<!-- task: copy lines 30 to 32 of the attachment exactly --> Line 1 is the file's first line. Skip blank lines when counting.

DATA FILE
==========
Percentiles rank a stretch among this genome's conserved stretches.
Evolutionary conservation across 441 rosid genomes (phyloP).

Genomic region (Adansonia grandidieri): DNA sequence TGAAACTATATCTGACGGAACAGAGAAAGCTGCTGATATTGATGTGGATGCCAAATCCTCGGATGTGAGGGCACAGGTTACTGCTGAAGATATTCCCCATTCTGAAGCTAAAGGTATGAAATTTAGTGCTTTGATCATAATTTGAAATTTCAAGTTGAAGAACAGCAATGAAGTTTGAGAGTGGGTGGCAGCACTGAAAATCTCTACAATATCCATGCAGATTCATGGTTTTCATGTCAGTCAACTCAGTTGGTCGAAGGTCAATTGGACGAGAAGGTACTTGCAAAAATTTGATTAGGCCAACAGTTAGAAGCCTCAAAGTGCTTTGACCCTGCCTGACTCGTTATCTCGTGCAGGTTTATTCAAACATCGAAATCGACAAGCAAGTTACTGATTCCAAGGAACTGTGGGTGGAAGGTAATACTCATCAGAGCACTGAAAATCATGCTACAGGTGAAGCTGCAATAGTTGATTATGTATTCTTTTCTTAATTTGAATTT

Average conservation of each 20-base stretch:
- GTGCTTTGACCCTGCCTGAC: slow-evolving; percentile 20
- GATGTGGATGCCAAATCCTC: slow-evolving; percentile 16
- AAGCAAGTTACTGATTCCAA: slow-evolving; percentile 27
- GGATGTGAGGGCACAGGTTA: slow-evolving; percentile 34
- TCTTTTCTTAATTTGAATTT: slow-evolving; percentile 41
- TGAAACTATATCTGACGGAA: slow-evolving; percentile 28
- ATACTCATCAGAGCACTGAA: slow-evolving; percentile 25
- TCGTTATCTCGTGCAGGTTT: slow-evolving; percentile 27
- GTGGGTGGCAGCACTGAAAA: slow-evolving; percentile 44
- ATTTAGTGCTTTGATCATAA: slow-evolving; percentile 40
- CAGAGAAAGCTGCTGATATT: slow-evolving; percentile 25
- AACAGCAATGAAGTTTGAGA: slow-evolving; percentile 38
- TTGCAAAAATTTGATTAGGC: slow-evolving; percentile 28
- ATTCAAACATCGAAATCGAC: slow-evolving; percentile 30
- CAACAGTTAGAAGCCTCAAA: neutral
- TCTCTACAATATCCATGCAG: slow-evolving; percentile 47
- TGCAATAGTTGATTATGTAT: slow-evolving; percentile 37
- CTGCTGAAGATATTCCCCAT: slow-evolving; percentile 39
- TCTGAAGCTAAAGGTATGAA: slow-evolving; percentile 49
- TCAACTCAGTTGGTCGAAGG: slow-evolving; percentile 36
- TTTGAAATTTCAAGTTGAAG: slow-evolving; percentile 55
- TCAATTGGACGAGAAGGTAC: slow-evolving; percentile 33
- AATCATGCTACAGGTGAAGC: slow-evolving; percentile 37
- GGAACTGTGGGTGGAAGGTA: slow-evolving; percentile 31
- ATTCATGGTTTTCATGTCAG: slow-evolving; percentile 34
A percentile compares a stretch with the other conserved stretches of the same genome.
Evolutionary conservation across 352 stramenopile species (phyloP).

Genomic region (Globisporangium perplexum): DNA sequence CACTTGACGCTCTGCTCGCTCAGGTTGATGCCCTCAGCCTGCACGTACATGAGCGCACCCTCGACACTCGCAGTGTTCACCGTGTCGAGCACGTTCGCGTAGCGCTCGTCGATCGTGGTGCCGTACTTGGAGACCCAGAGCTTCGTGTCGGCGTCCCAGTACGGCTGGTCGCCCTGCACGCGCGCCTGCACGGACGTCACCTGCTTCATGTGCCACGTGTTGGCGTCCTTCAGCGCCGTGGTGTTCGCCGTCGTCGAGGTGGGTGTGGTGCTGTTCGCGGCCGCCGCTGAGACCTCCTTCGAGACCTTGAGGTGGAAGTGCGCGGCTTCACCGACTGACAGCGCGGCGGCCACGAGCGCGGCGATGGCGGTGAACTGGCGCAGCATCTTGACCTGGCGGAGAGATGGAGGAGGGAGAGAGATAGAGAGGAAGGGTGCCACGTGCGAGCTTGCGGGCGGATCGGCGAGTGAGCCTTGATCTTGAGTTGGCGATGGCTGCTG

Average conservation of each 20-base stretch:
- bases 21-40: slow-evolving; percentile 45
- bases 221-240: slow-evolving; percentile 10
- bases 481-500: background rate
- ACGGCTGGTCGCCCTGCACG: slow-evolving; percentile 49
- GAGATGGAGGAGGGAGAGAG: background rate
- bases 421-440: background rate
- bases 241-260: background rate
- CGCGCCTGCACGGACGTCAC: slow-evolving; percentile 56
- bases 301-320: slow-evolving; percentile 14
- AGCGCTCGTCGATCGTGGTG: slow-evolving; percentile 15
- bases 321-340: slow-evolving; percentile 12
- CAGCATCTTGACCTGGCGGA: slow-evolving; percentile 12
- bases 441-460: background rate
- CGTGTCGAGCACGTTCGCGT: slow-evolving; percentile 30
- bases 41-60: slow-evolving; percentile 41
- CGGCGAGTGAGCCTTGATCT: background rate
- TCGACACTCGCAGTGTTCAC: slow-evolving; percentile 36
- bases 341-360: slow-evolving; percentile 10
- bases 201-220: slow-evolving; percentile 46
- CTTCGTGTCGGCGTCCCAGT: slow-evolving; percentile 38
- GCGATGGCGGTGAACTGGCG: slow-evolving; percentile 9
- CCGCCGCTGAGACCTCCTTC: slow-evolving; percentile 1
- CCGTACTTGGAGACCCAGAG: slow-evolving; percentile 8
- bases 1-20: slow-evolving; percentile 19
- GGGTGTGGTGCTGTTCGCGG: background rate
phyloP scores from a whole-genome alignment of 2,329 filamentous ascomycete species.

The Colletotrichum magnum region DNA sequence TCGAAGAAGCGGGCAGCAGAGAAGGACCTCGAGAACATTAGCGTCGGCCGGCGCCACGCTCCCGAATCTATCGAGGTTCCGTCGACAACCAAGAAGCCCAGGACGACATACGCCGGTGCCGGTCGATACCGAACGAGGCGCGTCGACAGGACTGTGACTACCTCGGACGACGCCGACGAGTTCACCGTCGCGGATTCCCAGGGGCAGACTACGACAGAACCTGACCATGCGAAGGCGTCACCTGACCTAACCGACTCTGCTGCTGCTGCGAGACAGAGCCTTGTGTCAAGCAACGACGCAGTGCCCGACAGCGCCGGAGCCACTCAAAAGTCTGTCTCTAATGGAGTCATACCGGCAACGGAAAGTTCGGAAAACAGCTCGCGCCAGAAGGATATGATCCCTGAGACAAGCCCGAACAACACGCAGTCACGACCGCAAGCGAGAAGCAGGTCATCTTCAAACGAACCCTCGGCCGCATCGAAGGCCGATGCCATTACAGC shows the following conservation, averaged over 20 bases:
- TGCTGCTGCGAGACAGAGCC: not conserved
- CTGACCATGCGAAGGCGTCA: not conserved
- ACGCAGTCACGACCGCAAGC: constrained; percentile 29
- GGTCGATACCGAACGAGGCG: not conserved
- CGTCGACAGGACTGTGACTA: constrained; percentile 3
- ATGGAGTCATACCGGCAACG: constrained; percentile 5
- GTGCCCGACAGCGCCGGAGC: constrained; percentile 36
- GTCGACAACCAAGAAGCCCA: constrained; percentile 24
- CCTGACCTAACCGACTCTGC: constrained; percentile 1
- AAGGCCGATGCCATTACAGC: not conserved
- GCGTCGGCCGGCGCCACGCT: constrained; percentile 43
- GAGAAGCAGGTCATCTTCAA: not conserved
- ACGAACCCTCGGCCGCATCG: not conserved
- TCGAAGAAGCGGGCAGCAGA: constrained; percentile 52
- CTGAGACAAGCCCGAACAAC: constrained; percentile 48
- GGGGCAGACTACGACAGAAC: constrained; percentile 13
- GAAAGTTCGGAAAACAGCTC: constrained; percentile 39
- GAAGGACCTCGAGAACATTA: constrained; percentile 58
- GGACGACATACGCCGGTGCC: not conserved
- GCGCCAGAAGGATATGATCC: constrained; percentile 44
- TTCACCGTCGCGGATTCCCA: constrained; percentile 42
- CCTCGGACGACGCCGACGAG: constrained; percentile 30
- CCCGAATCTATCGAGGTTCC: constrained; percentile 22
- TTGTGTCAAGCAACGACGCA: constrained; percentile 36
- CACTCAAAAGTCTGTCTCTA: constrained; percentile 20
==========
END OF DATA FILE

A percentile compares a stretch with the other conserved stretches of the same genome.
Evolutionary conservation across 352 stramenopile species (phyloP).

Genomic region (Globisporangium perplexum): DNA sequence CACTTGACGCTCTGCTCGCTCAGGTTGATGCCCTCAGCCTGCACGTACATGAGCGCACCCTCGACACTCGCAGTGTTCACCGTGTCGAGCACGTTCGCGTAGCGCTCGTCGATCGTGGTGCCGTACTTGGAGACCCAGAGCTTCGTGTCGGCGTCCCAGTACGGCTGGTCGCCCTGCACGCGCGCCTGCACGGACGTCACCTGCTTCATGTGCCACGTGTTGGCGTCCTTCAGCGCCGTGGTGTTCGCCGTCGTCGAGGTGGGTGTGGTGCTGTTCGCGGCCGCCGCTGAGACCTCCTTCGAGACCTTGAGGTGGAAGTGCGCGGCTTCACCGACTGACAGCGCGGCGGCCACGAGCGCGGCGATGGCGGTGAACTGGCGCAGCATCTTGACCTGGCGGAGAGATGGAGGAGGGAGAGAGATAGAGAGGAAGGGTGCCACGTGCGAGCTTGCGGGCGGATCGGCGAGTGAGCCTTGATCTTGAGTTGGCGATGGCTGCTG